This article is now closed to comments

likingming
If there is indeed no discrimination, then please remove the borders away.
lauandy
The suggestion of entry tax aimed to relieve the deteriorating living condition and daily life of Hongkonger impacted by parallel traders. The cancellation of daily multi entry permit is the most feasible and easy way to solve the problem. The number of visitors having genuine need to entry and exit Hong Kong is limited and can be exempted on case by case. Real visitors will not care on this administration measure.
sudo rm -f cy
Retaliatory tax or none, I have no interest in visiting PRChina anyway.
sipsip1238
Don't be discriminatory then, tax locals, because when locals go on trips, we actually go on trips and not there to profitier.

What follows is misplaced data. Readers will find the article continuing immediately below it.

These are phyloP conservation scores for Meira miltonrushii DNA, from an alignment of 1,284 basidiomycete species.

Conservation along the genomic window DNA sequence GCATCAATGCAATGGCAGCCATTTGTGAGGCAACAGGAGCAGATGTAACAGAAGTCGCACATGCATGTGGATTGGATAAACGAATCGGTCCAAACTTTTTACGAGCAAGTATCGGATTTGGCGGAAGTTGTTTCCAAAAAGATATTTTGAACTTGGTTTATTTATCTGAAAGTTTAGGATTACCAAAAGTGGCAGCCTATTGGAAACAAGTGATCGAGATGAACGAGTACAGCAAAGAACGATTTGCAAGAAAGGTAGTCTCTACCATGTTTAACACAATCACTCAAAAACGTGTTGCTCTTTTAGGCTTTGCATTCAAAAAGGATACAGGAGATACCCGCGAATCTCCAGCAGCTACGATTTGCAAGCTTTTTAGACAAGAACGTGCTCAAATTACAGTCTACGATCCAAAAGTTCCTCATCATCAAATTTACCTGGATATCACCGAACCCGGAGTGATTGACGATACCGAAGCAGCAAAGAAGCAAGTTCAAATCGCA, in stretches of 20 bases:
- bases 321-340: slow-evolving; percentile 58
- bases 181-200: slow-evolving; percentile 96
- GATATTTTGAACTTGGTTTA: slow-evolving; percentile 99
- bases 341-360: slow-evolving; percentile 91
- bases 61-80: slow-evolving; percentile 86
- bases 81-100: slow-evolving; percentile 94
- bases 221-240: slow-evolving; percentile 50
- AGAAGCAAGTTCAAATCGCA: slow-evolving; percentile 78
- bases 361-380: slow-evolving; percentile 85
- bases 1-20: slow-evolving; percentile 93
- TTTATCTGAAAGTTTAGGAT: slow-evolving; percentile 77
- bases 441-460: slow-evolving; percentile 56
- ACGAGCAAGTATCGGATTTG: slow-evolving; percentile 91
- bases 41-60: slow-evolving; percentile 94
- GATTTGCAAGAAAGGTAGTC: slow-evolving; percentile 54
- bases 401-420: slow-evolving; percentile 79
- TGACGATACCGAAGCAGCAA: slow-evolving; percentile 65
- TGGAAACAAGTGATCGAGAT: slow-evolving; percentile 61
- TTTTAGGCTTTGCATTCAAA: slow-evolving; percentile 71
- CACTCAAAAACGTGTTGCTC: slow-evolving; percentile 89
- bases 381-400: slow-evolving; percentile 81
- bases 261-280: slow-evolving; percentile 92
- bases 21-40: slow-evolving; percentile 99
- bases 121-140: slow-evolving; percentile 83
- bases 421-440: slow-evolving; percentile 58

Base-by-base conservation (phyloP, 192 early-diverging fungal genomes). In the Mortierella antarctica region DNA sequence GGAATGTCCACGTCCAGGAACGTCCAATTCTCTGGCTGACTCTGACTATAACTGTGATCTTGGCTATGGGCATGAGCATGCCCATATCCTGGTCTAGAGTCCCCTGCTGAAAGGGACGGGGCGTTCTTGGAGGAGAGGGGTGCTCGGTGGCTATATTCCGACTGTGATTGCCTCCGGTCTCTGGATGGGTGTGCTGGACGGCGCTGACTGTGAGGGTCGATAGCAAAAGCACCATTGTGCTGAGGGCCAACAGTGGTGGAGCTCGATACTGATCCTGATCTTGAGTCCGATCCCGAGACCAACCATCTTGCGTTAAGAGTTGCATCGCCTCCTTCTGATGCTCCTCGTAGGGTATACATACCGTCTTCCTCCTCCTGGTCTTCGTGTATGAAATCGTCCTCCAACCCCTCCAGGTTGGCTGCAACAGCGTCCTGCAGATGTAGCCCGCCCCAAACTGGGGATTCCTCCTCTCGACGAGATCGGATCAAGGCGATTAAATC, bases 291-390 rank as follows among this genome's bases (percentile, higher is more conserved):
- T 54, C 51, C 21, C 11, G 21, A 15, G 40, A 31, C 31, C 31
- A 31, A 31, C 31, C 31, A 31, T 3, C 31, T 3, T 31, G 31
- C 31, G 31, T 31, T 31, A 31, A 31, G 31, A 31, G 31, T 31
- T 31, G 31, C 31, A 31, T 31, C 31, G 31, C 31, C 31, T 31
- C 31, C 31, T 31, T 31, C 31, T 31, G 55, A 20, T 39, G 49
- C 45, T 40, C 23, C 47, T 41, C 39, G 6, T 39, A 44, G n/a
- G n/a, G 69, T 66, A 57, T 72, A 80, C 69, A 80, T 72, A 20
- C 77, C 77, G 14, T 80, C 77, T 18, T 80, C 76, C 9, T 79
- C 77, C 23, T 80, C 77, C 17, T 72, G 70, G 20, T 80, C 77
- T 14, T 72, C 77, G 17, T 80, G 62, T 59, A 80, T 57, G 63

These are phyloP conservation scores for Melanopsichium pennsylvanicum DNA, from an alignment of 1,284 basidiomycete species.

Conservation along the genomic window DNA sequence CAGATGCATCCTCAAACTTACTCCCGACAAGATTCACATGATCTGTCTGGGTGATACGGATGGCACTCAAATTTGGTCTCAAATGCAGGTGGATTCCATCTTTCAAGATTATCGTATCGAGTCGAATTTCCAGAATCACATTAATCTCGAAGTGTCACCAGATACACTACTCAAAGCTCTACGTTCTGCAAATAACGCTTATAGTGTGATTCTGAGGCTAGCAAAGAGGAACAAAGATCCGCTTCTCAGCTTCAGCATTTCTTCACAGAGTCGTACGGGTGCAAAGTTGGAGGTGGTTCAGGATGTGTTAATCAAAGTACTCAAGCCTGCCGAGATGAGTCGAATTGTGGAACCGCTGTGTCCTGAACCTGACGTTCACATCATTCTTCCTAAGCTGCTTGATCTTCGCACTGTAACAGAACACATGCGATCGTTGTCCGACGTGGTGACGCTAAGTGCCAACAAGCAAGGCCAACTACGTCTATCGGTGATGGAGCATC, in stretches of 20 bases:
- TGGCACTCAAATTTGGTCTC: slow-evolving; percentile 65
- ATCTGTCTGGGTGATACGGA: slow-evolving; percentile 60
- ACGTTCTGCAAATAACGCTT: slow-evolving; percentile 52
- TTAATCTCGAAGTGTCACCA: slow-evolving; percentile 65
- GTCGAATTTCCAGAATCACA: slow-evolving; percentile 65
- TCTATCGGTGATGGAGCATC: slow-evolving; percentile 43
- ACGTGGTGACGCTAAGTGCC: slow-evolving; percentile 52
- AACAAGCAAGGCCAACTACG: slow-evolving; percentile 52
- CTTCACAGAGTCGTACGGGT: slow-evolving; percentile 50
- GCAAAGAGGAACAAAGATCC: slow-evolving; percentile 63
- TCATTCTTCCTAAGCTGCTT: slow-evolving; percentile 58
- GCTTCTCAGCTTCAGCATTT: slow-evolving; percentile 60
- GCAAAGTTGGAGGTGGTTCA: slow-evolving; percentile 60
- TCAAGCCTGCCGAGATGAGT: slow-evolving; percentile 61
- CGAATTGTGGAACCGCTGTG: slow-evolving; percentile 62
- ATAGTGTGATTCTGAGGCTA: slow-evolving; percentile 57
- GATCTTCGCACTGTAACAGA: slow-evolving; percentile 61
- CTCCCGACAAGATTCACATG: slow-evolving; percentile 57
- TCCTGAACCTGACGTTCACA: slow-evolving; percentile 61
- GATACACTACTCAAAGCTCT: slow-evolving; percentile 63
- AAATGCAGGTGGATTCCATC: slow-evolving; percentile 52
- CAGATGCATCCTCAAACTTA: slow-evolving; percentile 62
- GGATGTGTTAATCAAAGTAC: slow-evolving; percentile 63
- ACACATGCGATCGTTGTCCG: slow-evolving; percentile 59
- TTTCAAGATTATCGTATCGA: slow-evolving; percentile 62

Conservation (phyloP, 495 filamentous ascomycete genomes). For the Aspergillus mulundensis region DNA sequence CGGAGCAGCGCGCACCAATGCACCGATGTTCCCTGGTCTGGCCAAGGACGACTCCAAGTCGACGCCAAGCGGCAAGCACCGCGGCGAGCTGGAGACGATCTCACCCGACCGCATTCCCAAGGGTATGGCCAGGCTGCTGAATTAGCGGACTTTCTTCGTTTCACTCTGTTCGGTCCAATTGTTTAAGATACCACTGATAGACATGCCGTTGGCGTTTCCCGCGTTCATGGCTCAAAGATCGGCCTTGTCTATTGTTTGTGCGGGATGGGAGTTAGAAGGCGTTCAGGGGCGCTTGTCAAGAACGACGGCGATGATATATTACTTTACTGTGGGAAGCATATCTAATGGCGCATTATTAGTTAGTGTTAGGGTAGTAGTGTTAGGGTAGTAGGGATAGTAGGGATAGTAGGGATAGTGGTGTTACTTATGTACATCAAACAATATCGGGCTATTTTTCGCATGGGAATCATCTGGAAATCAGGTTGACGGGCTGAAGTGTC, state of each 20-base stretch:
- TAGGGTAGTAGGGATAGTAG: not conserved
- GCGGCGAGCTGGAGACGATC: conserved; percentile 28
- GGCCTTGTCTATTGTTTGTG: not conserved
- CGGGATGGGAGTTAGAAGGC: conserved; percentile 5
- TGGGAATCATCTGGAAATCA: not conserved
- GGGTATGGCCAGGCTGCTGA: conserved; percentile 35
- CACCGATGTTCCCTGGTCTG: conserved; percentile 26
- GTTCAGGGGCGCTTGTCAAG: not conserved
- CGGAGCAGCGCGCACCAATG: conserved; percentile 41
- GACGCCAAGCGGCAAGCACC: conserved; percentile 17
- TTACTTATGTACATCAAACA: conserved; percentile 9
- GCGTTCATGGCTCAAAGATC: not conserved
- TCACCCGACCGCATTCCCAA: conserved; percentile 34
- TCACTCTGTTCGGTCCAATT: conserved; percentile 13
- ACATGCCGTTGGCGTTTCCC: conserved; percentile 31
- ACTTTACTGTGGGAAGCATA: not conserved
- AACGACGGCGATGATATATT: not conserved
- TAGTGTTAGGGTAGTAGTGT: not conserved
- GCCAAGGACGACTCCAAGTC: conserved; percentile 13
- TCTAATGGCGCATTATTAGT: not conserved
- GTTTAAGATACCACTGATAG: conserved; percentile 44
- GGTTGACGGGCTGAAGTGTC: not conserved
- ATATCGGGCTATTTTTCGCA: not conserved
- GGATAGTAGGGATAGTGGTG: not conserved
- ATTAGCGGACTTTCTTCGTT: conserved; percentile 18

We also don't **** all over the place, use the tax to pay for the cleanup
Giwaffe
Even supposing it were unfeasible to impose a tax on non-locals without taxing returning Hong Kongers--which is entirely untrue--there would be no big issue since Hong Kongers could afford such a tax whereas the real targets, the non-local mainlanders, could not. Therefore, it would serve to discourage and reduce the number of incoming tourists.

A some astute commenters have noted, returning Hong Kongers would pass through e-channel or otherwise use their HKID cards. The tax would be charged on anyone who does not hold an HKID card. How unfeasible is that?
lucifer
Of course they will no tax locals entering China, because the Mainland is always supposed to be helping Hong Kong right? Reducing the problems caused by excessive tourism and smuggling seems like the right thing to do.